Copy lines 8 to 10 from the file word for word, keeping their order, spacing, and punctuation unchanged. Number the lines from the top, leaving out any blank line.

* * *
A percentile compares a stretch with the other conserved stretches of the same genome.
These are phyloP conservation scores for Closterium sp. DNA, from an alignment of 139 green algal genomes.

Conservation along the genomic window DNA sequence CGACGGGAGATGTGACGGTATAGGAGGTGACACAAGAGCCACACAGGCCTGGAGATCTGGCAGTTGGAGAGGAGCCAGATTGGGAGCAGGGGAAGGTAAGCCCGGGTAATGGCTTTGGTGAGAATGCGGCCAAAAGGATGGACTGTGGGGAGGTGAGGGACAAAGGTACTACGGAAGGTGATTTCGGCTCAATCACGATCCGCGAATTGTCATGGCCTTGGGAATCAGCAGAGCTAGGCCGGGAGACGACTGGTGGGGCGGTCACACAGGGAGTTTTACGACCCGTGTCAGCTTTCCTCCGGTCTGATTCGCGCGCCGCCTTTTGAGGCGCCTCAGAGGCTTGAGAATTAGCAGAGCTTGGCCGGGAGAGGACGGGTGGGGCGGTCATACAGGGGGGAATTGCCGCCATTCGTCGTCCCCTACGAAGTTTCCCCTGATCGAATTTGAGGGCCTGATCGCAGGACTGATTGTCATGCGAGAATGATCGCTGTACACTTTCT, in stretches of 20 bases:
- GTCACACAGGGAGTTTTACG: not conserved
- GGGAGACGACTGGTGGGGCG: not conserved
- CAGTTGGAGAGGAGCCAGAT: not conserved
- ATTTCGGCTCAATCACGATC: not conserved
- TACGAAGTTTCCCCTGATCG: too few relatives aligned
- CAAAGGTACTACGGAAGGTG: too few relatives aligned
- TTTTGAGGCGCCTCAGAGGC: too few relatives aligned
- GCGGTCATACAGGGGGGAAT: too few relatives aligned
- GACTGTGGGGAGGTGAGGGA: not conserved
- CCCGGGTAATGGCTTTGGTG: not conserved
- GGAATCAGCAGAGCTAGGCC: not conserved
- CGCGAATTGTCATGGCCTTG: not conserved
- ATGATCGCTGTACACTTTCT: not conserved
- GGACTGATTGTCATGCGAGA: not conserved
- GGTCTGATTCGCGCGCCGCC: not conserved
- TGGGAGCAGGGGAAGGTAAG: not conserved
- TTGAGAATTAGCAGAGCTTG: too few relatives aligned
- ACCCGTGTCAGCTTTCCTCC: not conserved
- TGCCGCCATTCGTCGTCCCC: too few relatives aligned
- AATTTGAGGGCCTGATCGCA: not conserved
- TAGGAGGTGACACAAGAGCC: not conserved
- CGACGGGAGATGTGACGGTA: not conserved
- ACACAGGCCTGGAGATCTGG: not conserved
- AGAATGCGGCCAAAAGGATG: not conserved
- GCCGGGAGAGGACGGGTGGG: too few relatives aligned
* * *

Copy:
- TACGAAGTTTCCCCTGATCG: too few relatives aligned
- CAAAGGTACTACGGAAGGTG: too few relatives aligned
- TTTTGAGGCGCCTCAGAGGC: too few relatives aligned